Cortana – You may have seen the TV adverts of the Voice Assistant built into the Windows Phone. This is Cortana and it will feature heavily in Windows 10 with the ability to control things by voice and do dictation. Although dictation was supported in Windows 7 it seems likely this will be much more sophisticated in 10.
Improved task switching and virtual desktops – clicking the Task Switcher icon or pressing the familiar Alt-Tab combination brings up the task switcher. There is one subtle difference currently when using the icon – below the horizontally scrolling thumbnails of your running apps is a plus sign with the word add a desktop. This allows you to group running apps into virtual desktops which you can then easily swap between. Imagine if you were working on separate client matters – you could have a separate desktop for each client with all the documents specific to that client. This would allow you to keep them apart whilst still allowing quick switching between clients.
Modern (Universal) Apps – whilst these were actually introduced in Windows 8 they take on a greater life in Windows 10. In Windows 8 modern apps (sometimes known as Metro apps) could only exist on the Start Screen and only run full screen height and either full screen width or snapped to the side in a couple of predefined widths. With Windows 10 modern apps run on the desktop and can be treated like any older app with the ability to resize, maximise and minimise. They can still if you like be run full screen but in the current preview this doesn’t work consistently well.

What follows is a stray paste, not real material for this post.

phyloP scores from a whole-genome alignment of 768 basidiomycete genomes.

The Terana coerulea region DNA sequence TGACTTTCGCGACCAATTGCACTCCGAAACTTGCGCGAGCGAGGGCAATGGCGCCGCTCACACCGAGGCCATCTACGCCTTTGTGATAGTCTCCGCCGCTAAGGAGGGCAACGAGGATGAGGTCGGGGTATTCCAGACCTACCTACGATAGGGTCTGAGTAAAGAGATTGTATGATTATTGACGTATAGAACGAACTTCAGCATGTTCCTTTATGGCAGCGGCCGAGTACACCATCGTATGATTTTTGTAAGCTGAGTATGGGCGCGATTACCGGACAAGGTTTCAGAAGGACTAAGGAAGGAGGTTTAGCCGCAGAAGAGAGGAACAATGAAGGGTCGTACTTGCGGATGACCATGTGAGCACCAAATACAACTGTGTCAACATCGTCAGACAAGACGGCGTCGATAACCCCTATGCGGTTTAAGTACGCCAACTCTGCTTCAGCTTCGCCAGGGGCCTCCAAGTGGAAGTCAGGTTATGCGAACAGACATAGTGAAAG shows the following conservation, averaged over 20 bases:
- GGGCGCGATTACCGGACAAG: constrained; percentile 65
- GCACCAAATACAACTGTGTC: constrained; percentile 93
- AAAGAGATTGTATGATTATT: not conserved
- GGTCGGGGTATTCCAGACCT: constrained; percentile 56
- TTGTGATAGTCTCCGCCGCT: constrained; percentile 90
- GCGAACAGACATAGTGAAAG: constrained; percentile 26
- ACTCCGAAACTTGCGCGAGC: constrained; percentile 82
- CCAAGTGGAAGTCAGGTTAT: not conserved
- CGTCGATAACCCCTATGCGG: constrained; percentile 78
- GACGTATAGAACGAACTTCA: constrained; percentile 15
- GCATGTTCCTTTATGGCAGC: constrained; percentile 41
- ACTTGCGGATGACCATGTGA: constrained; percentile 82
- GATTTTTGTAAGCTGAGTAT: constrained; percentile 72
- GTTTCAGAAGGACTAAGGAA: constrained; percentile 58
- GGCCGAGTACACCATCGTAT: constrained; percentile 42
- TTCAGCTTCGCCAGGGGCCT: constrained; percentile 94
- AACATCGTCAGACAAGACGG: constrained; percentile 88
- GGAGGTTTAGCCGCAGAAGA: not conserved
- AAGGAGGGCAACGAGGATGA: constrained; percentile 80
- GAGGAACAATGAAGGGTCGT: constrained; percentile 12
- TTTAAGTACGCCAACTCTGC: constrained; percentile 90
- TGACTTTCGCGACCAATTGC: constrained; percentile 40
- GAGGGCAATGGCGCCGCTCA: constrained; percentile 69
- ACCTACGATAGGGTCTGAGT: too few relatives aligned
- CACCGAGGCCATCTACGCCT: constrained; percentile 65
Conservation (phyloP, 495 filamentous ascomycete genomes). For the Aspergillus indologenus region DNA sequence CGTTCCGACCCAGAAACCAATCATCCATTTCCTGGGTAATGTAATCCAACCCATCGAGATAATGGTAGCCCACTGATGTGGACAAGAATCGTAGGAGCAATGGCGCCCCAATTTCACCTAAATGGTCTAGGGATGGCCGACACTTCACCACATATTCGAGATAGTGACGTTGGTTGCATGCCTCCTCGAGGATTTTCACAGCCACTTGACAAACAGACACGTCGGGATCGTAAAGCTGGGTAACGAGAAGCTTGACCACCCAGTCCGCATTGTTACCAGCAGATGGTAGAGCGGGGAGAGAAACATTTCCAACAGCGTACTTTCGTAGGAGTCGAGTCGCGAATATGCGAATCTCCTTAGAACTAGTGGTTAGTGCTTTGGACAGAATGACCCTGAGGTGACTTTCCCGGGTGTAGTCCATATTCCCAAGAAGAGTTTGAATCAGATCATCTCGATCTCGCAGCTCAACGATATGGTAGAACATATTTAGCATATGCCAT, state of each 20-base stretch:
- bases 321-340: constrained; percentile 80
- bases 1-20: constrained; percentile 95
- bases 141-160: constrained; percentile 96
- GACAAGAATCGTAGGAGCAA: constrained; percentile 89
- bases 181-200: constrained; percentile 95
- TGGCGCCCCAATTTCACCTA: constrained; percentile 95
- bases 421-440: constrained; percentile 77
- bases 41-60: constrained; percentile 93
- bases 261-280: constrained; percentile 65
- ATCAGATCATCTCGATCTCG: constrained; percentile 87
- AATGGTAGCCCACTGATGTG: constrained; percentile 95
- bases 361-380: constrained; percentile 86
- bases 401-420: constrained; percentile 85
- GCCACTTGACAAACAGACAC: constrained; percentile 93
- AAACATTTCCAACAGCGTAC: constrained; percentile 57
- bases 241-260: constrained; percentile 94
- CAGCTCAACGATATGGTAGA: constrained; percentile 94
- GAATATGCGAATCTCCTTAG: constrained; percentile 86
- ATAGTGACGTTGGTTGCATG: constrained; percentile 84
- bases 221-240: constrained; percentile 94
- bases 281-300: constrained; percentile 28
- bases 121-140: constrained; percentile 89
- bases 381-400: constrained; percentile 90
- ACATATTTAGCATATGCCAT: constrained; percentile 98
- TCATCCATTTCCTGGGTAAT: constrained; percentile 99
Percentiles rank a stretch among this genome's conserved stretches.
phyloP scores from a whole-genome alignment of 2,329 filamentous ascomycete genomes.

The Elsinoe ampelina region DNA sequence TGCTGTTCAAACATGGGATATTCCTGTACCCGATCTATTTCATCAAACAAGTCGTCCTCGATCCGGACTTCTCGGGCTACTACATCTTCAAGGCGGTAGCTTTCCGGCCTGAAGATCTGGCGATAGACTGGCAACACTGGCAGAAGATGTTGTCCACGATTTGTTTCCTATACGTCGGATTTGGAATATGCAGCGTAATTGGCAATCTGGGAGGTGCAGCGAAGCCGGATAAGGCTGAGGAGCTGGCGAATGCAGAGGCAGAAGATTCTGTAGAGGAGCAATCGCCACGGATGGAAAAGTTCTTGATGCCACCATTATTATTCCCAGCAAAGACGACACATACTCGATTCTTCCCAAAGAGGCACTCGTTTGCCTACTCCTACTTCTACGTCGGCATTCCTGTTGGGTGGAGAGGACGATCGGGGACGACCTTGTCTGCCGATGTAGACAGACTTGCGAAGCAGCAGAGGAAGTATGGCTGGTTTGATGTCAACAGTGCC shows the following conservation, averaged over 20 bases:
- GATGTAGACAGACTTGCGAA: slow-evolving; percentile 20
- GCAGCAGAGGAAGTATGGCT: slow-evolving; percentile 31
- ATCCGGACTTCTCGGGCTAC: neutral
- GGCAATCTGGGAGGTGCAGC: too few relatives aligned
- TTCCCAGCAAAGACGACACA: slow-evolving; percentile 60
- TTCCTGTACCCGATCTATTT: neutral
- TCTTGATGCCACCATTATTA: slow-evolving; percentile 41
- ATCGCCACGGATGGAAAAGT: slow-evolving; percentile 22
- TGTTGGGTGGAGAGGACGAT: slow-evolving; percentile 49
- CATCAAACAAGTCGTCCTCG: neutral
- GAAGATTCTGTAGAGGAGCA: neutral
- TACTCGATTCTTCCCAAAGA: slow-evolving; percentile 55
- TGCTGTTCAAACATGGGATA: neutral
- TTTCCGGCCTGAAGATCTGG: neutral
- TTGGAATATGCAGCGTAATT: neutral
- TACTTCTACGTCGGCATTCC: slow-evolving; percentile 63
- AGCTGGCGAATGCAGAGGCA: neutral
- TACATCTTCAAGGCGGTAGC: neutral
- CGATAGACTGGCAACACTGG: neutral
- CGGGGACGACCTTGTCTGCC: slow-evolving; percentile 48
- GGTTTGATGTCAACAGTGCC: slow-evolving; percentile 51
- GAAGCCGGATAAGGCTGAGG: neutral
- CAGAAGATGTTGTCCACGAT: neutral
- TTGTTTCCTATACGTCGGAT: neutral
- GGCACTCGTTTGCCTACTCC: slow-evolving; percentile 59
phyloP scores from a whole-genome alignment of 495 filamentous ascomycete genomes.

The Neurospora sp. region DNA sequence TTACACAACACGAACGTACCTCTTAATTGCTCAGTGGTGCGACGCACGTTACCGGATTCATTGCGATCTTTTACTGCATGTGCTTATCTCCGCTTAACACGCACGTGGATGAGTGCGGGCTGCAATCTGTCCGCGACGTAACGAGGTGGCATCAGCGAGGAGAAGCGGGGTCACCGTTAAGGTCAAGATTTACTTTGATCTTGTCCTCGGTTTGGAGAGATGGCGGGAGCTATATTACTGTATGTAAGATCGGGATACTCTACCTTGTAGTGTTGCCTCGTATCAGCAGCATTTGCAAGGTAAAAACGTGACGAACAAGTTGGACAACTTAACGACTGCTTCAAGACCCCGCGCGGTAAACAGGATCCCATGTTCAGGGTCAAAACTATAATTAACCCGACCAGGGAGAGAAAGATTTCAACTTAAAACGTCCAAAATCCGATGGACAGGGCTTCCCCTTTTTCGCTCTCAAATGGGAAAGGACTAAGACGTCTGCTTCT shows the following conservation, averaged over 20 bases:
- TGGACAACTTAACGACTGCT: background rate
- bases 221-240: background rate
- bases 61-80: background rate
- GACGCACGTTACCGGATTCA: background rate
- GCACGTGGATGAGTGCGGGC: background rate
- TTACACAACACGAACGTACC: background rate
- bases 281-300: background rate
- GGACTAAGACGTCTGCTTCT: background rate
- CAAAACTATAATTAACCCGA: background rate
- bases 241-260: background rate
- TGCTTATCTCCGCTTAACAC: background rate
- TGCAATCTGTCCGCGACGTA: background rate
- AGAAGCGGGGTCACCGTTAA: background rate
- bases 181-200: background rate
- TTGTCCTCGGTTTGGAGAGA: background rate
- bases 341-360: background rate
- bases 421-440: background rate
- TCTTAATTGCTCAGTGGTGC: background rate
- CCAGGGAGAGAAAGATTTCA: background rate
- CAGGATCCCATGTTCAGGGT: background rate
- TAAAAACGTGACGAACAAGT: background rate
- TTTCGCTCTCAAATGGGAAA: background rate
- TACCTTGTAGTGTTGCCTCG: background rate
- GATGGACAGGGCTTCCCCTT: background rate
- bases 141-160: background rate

Why are modern apps important? They are sandboxed – that means they can only affect themselves and any resources to which the user explicitly allows access. This means it is almost impossible to write anything that does something malicious in a Modern App. Couple this with the fact Modern Apps have to be either downloaded from Microsoft’s curated store or a certified store set up by your own company and these become some of the safest apps to run.
At the moment it isn’t possible to get rid of the use of older, what are known as Win32 programs, in most firms. Usually too many applications relied upon systems which use these older legacy programs. In many ways this is a shame because if we could get rid of Win32 programs then PCs would be a lot more secure. Indeed this is what Microsoft tried to do with their Windows RT variant of Windows 8. Devices running this Operating System could only run modern apps but a lack of proper education meant these did not fare well in the market. People assumed they would still be able to run things like iTunes on them and were disappointed when they couldn’t.
Modern apps can also be universal that is to say they can run on desktop, phones, tablets and even possibly an Xbox one. For the practitioner this opens up the possibility of having a bespoke app written for your desktop and being able to use exactly the same functionality on a tablet or phone.
So what will this cost me.
If you are running Windows 7 or Windows 8 and you upgrade in the first year after launch of Windows 10 it will cost you absolutely nothing. The only caveat is if you have the Enterprise version of Windows and some sort of Volume License then you will need to continue to pay for your licenses.
Windows 10 is a giant step forward with some of the comfort of the past and ‘nothing’ sounds a really good value proposition to me.